In June 2022, Twitter CEO Jack Dorsey announced Web5, a supposed “extra decentralised web platform” that would allow users to directly control their identity and personal data. Dorsey claimed that “this will likely be our most important contribution to the internet.”
About six hours after TBD, a Bitcoin-focused division of Jack Dorsey’s Block revealed its intent to trademark the name “Web5”, the hotly debated plan was declared abandoned in a late night tweet. TBD claimed that it had listened to the community and was “responding to their concerns.”
To avoid misunderstandings about the phrase’s meaning and “ensure that the term is used as intended,” TBD said on Tuesday that it will be seeking protection for Web5.
In order to enable developers to create Decentralized Web Apps (DWAs) with Decentralized Identifiers (DIDs) running on the Bitcoin blockchain, the goal is to create the next iteration of the internet that combines the old Web2 model and the innovative concept of Web3.
According to TBD, the choice to trademark the word “Web5” was made in response to the need to create the first line of defence for its guiding principles, without intending to stop others from using Web5.
As long as members preserve the term’s definition and core principles, TBD announced in a statement that they are working on ways to enable both commercial and non-profit usage of “Web5”.
The decision to copyright a term that reflected the decentralisation ideology was met with a dull response from the community. Many users pointed out that this would go against the fundamental concept of a decentralised internet.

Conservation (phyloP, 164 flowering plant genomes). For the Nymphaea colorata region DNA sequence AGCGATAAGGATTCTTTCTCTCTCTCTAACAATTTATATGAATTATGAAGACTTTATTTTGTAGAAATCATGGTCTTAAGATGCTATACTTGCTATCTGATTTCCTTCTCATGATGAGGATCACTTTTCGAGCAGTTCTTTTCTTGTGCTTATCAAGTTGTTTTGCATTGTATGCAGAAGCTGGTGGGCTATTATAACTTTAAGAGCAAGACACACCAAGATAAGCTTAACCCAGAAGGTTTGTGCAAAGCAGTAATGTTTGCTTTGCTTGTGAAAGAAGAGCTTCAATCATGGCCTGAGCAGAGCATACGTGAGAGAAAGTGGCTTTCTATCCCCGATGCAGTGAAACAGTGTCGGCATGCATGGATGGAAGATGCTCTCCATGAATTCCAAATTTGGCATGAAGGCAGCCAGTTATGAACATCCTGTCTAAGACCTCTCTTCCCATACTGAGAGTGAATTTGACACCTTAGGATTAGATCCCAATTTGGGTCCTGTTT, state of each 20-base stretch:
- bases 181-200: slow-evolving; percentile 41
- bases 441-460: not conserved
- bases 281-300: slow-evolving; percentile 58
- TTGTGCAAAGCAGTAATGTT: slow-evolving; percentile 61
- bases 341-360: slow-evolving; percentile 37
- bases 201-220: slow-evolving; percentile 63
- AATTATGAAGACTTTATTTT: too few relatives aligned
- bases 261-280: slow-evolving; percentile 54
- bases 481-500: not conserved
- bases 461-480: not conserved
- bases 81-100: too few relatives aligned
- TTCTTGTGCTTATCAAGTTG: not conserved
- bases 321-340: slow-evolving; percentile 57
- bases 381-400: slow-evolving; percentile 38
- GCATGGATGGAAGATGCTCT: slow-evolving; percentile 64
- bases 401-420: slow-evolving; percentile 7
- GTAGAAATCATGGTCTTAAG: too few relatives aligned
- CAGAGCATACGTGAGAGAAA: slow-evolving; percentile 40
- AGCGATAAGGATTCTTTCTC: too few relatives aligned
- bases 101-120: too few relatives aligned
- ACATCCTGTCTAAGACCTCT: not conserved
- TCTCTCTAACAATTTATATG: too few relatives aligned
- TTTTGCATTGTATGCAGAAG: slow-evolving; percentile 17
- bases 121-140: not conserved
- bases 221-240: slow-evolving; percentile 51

Mike Brock, the project lead for TBD, claimed that they had observed individuals attempting to resell “Web5” tokens on gambling exchanges and individuals attempting to pass-off NFTs as “Web5” as justification for the move, adding that the business was “not going to take that sitting down.” According to Brock, TBD would give control of the Web5 trademark to “an independent group, which is neither owned nor controlled by Block.”
He added that Block receives no direct commercial gain from Web5 but they went for the copyright move because they don’t want scam artists to operate under the Web5 banner. He also said that they aim to establish an independent community organisation or give protocols to standards bodies.
In its final statement, TBD stated that its objective was to “catalyse” the community and enable Web5 to thrive independently of TBD and Block.